Advancing the Value of Ethnography

Challenges to Internet Connectivity in the Himalayan Foothills


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2015 Ethnographic Praxis in Industry Conference Proceedings, ISSN 1559-8918.

Understanding Internet connectivity in remote regions presents a host of logistical and methodological challenges. As researchers and business professionals, we cannot just assume that these places are simply Unconnected. We must understand the challenges people face in connecting, in what ways they have connectivity, and in what ways they do not. This paper examines research methods and framing to investigate Internet connectivity options for residents of the diverse terrain of the Himalayan foothills.


Developing interventions to connect the two-thirds of the world that does not have Internet access is filled with technological and social challenges.  It requires creativity and innovation, and thinking beyond the scope of what is canonical in developed markets to ensure that the featuresInternet access product will function properly at its endpoint.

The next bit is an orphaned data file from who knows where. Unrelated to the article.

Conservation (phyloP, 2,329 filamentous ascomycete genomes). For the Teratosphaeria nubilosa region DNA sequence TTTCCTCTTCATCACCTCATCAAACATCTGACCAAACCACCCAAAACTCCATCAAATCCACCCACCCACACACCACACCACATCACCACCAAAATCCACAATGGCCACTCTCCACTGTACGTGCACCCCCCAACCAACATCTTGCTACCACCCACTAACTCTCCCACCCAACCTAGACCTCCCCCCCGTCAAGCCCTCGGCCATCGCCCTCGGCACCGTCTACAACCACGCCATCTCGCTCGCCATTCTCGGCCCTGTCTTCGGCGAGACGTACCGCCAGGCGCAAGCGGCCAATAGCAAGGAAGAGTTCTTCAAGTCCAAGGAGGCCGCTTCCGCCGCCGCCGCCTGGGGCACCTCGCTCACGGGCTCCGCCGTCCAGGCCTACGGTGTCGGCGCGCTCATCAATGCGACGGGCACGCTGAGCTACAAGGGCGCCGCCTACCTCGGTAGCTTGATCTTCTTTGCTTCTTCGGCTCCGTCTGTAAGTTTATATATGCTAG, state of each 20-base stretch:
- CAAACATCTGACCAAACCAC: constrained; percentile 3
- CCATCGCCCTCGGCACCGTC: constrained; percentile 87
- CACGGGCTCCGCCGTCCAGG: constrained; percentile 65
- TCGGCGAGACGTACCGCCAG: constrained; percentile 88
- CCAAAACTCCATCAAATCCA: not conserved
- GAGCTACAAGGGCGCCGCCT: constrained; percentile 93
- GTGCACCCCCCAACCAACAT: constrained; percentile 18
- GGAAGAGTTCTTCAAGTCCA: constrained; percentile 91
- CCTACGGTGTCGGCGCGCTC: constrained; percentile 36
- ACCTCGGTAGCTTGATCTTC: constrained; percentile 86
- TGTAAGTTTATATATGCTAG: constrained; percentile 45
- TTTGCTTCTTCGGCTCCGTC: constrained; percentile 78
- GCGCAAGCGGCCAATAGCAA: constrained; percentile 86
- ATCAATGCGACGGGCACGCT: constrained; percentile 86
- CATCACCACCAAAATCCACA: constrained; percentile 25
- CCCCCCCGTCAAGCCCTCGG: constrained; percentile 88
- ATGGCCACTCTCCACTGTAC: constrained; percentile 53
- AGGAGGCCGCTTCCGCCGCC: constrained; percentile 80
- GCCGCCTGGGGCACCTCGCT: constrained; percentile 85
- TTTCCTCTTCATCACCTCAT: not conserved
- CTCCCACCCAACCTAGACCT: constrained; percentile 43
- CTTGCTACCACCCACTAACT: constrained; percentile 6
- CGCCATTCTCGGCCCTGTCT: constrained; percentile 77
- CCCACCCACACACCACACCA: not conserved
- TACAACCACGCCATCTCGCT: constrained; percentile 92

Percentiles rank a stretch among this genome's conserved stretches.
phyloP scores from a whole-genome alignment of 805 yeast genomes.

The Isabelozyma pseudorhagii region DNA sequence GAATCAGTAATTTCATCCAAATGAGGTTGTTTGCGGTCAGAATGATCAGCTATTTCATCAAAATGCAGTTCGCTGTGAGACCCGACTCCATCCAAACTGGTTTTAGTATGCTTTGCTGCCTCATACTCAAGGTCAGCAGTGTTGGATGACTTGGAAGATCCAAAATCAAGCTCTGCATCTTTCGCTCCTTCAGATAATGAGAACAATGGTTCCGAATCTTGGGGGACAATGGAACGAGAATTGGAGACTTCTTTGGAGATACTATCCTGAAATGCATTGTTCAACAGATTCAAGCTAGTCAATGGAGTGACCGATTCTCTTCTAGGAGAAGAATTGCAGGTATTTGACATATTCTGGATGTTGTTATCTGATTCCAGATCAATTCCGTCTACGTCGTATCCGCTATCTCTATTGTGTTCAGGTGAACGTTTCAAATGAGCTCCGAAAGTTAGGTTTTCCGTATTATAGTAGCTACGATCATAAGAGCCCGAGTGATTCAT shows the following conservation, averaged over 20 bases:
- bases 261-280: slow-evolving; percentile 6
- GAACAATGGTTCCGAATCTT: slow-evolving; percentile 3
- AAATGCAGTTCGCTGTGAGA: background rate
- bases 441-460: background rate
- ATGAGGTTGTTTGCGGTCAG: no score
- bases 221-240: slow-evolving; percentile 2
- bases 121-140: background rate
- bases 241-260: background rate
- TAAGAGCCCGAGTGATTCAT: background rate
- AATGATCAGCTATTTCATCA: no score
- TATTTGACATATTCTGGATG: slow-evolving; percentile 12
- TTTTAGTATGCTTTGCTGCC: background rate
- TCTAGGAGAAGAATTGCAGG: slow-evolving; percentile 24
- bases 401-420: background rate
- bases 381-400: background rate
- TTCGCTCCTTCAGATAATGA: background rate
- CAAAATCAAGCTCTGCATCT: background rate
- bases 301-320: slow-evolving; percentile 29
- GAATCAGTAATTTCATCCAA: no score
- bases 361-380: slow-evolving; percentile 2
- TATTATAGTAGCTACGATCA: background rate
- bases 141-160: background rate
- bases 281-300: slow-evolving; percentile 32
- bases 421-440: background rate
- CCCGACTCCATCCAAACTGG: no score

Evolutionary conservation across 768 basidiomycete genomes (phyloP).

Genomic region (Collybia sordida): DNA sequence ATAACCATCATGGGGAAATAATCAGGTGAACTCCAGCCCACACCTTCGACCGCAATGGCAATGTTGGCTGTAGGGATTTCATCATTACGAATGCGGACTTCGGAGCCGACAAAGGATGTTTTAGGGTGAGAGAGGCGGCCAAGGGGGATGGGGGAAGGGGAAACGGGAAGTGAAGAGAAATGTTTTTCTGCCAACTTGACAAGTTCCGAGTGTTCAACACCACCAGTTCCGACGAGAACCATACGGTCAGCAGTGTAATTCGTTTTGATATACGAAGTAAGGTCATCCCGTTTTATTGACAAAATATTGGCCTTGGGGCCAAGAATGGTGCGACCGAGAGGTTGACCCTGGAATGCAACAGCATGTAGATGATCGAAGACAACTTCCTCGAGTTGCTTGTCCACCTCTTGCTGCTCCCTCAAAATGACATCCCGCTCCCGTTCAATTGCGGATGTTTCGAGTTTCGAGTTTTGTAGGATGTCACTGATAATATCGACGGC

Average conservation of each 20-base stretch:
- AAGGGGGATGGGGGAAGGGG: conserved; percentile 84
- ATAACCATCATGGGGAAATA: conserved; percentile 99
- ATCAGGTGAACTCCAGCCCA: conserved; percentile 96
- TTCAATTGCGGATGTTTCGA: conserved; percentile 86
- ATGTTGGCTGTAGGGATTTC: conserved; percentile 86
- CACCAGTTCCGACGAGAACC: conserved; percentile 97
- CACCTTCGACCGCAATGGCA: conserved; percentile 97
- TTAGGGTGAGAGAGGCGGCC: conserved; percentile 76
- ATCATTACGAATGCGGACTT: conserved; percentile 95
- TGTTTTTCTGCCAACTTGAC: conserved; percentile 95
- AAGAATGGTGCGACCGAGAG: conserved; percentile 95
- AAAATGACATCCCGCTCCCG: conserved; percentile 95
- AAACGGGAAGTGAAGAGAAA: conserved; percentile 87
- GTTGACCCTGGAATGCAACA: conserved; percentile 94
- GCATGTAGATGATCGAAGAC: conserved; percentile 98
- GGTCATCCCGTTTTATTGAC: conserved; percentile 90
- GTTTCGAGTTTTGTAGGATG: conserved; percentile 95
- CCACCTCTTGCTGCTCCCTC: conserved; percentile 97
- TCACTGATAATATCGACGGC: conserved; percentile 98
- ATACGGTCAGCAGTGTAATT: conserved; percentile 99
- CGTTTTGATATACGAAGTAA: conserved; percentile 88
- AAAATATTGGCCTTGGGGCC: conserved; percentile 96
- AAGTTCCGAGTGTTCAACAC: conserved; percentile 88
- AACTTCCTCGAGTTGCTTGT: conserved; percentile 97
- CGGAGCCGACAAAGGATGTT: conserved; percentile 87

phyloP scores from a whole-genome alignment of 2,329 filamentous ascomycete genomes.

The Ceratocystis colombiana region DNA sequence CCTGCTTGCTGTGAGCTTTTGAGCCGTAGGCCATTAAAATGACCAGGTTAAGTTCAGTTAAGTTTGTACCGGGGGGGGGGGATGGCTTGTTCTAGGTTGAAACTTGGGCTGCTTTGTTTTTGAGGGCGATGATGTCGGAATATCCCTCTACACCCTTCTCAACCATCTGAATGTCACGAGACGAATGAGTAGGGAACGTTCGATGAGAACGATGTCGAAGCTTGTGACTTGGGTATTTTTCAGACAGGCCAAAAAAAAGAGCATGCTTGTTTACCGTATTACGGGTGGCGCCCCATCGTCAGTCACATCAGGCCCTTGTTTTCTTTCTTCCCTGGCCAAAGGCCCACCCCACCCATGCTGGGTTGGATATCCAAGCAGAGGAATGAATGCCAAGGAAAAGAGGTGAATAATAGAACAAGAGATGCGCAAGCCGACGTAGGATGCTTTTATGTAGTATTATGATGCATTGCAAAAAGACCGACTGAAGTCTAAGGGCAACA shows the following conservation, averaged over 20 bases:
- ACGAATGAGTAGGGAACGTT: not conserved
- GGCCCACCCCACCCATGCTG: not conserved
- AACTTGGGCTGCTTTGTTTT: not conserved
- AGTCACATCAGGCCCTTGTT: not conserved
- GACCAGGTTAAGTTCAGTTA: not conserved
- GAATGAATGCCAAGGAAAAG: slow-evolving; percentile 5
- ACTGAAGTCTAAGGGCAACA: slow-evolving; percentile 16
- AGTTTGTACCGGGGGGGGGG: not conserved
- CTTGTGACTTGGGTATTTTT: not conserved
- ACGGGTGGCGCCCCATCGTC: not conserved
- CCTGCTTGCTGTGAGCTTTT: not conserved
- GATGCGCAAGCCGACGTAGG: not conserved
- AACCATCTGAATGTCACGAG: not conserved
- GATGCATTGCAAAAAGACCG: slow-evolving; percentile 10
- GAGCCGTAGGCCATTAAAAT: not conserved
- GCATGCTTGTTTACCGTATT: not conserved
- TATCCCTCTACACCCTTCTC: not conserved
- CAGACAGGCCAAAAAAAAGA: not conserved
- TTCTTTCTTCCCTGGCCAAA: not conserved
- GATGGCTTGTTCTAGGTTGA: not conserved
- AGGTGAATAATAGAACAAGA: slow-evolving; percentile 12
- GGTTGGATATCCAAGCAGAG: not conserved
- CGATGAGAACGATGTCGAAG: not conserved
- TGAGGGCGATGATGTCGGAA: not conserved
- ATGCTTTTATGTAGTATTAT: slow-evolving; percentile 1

In this study, we examined a remote region in the Himalayan foothills rife with technological challenges to providing affordable connectivity. The technological challenges include everything from structural hurdles – proximity to fiber backhaul, (i.e., the Internet backbone), and the expense and logistical complexity of installing and maintaining infrastructure such as cellular towers – to the technical limitations of signal propagation in mountainous terrain with intermittent power.